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Our Idiot Brother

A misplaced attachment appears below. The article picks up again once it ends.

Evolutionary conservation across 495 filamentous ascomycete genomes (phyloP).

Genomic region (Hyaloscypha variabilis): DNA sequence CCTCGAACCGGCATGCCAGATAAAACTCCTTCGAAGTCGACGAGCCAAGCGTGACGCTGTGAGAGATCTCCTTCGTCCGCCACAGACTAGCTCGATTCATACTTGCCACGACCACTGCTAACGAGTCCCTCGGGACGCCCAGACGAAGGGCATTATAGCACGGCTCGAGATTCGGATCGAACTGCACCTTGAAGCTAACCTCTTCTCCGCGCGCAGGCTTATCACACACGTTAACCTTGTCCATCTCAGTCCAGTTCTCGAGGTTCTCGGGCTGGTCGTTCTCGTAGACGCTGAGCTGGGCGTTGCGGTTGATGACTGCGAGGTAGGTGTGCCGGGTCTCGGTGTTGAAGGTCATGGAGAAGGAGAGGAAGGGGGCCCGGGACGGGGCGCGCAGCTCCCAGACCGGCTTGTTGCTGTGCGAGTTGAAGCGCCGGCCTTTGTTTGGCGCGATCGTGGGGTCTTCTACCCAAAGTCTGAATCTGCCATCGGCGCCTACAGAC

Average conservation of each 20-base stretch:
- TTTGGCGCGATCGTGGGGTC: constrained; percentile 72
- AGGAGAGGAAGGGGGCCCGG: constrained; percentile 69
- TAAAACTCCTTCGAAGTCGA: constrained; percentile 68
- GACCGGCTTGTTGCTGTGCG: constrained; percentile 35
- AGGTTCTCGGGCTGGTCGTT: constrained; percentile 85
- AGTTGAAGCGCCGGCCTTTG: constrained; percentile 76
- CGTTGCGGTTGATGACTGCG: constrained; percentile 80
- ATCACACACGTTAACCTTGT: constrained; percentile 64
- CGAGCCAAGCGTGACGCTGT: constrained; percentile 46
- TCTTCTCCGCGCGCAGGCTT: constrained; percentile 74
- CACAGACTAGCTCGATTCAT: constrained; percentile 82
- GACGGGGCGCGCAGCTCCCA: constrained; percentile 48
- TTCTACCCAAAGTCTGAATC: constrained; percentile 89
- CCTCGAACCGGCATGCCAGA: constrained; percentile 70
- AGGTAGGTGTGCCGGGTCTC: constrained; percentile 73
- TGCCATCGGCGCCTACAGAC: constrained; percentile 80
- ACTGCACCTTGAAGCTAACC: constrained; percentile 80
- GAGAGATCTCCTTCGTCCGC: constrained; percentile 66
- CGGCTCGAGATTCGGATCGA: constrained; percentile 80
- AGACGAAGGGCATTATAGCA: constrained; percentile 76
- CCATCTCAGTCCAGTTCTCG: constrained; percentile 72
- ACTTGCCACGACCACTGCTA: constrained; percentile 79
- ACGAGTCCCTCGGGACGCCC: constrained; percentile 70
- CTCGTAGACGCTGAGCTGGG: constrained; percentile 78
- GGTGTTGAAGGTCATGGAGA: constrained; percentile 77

Paul Rudd is usually a safe bet for a great film.  There aren't too many he's done in his life that didn't turn out good, if not great.  Then you have him star with comedic staples like Elizabeth Banks (40-Year-Old Virgin, Role Models), Zooey Deschnael (Your Highness, (500) Days of Summer), Rashida Jones (I Love You, Man, NBC's The Office) and Steve Coogan (Tropic Thunder, Hamlet 2) and it should be a comedic slam dunk, right?  Well, Our Idiot Brother wasn't because it wasn't a comedy. Director Jesse Peretz (The Ex) assembled an impressive indie comedy cast only to pull out a dramedy.  The story centers around three sisters dealing with their brother after he's released from prison.  Their brother, Rudd, isn't really a criminal...he's just an idiot.  He was thrown in jail for selling weed to a uniformed cop.  That's how the movie starts.  Not only is Rudd's character an idiot, but he's one of the most likable and lovable characters of the year.  He means no harm in everything he does, yet harm is what seems to be left in his wake.  His family's life gets turned upside-down by his arrival but it's through this that self reflection follows. Rudd is at the top of his game.  He's fantastic.  Really everyone is.  The enemy of success for this is a mix of poor direction and a lackluster script from a first time writing team that half of which was made up of Peretz's wife.  The entire film is executed with an energy that seemed like everyone smoked weed during the whole production because it lacks energy completely. Another turn off for the film was that it's about two cultures of people that I personally get annoyed with quickly - hippies and hipsters.  Rudd is a hippie from Long Island but their sisters' worlds exist as busy, artie hipsters living in Brooklyn.  Worlds collide?  I guess so but with annoying meets awful, you end up with awfully annoying.  It limits the likable characters to just Rudd's and that's a problem when you're suppose to like everyone else as well.  So unless you have stellar jokes to carry you through the entire film, which Our Idiot Brother doesn't have, you're left with a plodding dramedy about mostly selfish, whiny, crap characters. Our Idiot Brother is worth seeing but merely as a rental.  Maybe it would have been better if there was a little bit more idiot in it instead of the idiot turning out to be the only character that is worthy of an audience's adoration. Our Idiot Brother  (Rated R) Gavin Grade: B-